Stu Scheller’s Sideshow

The convicted criminal has taken his shenanigans to court.

I haven’t commented here on the bizarre tirades of Marine LtCol Stuart Scheller about the failures of our military and political leaders in Afghanistan. While I write a lot about military affairs and have a deep professional interest in civil-military relations, I couldn’t quite get a handle on the case. I’m not quite sure that I have it all figured out even now.

When I first heard about it, when I was filling in for another professor at work, I hadn’t seen the video and noted that there are in fact appropriate ways for that sort of criticism to be delivered, even over social media. When I saw the (first) video, which Scheller posted to his LinkedIn account, I quickly realized this was not an example of that. Not only was it an unprofessional rant, but it was delivered in his uniform from his office; it was not only inappropriate, it was illegal. At the same time, though, I was prepared to cut him a lot of slack. The hasty withdrawal from Afghanistan is an emotional event for those who have lost friends and comrades in that fight.

But before I could comment on it, I discovered that he was a recent graduate of the College and got mixed reviews as to whether this was in character. And, roughly at the same time, Scheller posted another video (and another and another) and my focus went from his violation of professional and ethical norms to real concern for his mental health and well-being.

As things have shaken out, I’ve gathered that Scheller is a talented officer—one doesn’t get selected for command at the lieutenant colonel level, an indicator that one is on the path to making full colonel otherwise—but rather arrogant. I still have doubts about his judgment and mental health. But, at the same time, he has chosen to surround himself with disreputable figures like the war criminal Eddie Gallagher and certainly seems headed for the “wingnut welfare” route. I’m not sure whether this is simply where his poor judgment in this matter has left him or whether it was his intention all along.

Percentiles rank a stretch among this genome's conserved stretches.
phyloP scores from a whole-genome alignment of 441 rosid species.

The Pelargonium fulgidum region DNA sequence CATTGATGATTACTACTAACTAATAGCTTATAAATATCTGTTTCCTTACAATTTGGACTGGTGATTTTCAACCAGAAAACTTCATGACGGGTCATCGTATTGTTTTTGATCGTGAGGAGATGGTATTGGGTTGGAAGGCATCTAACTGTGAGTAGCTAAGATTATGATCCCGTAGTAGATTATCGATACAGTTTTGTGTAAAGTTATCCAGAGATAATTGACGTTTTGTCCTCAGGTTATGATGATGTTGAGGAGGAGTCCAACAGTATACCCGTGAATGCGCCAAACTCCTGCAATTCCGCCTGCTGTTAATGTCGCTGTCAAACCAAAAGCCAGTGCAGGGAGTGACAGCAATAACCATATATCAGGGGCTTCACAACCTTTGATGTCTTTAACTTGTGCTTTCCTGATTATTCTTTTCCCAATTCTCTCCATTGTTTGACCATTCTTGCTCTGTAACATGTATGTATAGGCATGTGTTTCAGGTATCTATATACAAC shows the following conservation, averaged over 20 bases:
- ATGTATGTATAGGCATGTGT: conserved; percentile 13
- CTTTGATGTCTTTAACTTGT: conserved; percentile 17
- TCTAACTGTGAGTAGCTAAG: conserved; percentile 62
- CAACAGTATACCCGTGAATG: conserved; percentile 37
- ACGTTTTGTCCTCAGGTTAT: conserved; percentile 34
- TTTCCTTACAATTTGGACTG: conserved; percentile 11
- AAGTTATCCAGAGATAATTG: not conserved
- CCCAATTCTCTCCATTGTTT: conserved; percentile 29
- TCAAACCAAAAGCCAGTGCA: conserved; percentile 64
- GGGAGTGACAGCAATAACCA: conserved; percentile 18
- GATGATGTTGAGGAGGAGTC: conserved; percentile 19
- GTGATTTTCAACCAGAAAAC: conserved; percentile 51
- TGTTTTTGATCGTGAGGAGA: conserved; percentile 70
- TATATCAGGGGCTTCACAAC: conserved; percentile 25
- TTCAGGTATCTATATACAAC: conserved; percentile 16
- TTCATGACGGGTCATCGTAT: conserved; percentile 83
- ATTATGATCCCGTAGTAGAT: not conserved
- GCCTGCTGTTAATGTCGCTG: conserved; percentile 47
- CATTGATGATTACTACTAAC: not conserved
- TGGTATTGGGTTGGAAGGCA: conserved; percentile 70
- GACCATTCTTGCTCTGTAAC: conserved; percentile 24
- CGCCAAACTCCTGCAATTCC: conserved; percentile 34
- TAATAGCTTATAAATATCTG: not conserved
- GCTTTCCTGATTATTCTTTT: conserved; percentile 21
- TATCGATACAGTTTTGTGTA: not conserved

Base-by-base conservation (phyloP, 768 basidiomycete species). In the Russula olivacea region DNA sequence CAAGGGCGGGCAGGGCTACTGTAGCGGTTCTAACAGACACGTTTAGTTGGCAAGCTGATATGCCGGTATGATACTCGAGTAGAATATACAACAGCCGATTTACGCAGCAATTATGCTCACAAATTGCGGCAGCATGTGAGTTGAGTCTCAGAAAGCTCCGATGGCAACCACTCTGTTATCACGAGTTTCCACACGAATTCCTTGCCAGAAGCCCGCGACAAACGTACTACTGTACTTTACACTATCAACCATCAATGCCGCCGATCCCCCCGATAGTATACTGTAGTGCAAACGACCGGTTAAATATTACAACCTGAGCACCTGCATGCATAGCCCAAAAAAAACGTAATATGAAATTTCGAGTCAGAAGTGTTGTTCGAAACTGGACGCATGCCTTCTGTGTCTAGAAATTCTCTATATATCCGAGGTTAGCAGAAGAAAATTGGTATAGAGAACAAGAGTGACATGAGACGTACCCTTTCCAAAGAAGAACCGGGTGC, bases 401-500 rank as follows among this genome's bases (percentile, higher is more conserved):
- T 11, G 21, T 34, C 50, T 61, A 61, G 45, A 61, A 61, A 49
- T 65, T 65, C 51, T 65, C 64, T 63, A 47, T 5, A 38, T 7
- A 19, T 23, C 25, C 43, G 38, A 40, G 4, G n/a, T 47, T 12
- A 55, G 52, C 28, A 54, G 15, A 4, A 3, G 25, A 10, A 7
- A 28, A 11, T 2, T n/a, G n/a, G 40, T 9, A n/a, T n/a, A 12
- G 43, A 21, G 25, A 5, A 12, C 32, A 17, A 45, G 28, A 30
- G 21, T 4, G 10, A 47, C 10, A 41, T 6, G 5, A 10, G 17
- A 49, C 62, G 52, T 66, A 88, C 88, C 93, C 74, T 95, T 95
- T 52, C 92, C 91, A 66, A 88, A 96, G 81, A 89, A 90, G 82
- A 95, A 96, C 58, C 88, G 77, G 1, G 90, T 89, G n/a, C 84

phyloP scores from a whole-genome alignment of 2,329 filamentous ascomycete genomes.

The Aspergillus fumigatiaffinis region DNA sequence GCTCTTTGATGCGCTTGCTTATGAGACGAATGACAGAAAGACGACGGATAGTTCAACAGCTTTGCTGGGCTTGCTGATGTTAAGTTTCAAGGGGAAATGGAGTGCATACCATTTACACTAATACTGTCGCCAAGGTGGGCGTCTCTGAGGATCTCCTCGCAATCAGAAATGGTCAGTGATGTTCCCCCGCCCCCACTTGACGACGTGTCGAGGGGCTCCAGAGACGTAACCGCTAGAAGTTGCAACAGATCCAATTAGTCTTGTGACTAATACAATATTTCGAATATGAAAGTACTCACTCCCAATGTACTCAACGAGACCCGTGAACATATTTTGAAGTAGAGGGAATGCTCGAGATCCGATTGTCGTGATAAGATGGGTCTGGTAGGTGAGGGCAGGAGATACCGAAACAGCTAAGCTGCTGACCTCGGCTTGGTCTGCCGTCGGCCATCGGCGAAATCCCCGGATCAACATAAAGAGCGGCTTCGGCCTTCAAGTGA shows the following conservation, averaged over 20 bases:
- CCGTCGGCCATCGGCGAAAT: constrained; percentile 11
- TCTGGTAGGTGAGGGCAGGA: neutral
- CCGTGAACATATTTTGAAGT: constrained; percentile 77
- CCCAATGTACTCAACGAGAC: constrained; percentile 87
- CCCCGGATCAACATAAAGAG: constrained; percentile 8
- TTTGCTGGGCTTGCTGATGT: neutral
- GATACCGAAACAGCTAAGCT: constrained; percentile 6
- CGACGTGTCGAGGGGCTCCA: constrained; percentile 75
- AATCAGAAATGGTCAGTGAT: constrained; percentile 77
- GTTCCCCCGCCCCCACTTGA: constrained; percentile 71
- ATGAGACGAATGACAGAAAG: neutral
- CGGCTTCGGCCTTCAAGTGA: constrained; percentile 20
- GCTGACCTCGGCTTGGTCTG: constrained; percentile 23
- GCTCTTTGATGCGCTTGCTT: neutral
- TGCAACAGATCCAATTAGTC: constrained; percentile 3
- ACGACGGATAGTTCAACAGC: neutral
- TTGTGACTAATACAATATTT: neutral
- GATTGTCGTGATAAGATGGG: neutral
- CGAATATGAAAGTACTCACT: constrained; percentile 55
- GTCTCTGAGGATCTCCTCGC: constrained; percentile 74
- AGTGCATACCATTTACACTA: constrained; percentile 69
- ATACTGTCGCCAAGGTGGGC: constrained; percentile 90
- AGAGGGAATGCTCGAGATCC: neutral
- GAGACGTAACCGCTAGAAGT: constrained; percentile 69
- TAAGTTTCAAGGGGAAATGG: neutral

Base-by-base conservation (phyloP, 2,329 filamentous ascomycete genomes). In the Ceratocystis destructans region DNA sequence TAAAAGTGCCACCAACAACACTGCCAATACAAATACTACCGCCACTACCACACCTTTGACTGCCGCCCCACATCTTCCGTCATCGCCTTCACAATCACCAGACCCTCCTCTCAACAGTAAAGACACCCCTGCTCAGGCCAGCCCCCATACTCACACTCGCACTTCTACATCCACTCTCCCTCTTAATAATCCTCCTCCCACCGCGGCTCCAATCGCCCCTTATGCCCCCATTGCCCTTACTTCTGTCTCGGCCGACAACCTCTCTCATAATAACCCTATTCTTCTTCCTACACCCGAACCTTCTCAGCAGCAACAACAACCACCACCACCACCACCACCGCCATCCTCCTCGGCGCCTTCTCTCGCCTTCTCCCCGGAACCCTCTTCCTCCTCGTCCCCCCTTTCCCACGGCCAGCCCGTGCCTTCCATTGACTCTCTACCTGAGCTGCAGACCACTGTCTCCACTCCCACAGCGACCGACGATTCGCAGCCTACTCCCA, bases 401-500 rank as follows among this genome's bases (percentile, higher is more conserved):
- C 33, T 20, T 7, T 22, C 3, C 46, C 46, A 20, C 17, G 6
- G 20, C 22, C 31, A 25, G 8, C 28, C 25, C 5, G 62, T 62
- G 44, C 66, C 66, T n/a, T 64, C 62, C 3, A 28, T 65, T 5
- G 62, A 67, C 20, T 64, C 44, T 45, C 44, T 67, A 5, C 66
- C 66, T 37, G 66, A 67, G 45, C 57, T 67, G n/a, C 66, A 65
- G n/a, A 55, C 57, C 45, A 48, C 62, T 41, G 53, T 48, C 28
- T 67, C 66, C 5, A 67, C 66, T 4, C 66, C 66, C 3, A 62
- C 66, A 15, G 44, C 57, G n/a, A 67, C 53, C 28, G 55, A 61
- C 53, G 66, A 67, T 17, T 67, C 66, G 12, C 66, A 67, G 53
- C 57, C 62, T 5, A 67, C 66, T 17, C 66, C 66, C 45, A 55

Regardless, per the Military Times (“Day 1 of outspoken Marine’s trial brings guilty plea and political sideshow“) here’s where we are now:

When Lt. Col. Stuart Scheller’s defense team called Rep. Marjorie Taylor Greene, R-Georgia, to the virtual witness stand Thursday afternoon, the tablet showing her Zoom testimony to the Camp Lejeune, North Carolina, courtroom fell down.

So did her arguments during the sentencing phase of the Marine officer’s special court-martial, which meandered from her personal 9/11 experience to calls for President Joe Biden’s resignation.

Amid repeated relevancy objections from Lt. Col. Nicholas Gannon, the Marine Corps’ top prosecutor, Greene was cut off multiple times by Col. Glen Hines, the military judge who will rule on Scheller’s sentence Friday.

I am not a lawyer but absolutely question how Greene’s testimony could possibly be relevant. Still, I’m inclined to grant the defense significant leeway during the sentencing phase.

Earlier in the day, Scheller had pleaded guilty to all charges against him as part of a plea agreement with the Corps, which will conclude a saga that began when he took to social media Aug. 26 to demand accountability from senior leaders for their perceived failures in Afghanistan.

Scheller was convicted of violating Article 88 (contempt toward officials), Article 89 (disrespect toward superior commissioned officers), Article 90 (willfully disobeying a superior commissioned officer), Article 92 (dereliction in the performance of duties), Article 92 (failure to obey an order or regulation) and 27 specifications of Article 133 (conduct unbecoming an officer and a gentleman).

To steal a line from Aaron Sorkin: “These are the facts of the case. And they are undisputed.”

Although the agreement set a maximum punishment of forfeiting two-thirds pay for 12 months, during the afternoon portion of the sentencing hearing prosecutors asked that Scheller forfeit $5,000 monthly for six months. He will also receive a punitive letter of reprimand, resign his commission and receive an honorable discharge or general under honorable conditions as part of the agreement, so long as Navy Secretary Carlos del Toro signs off on the character of the discharge, prosecutors said.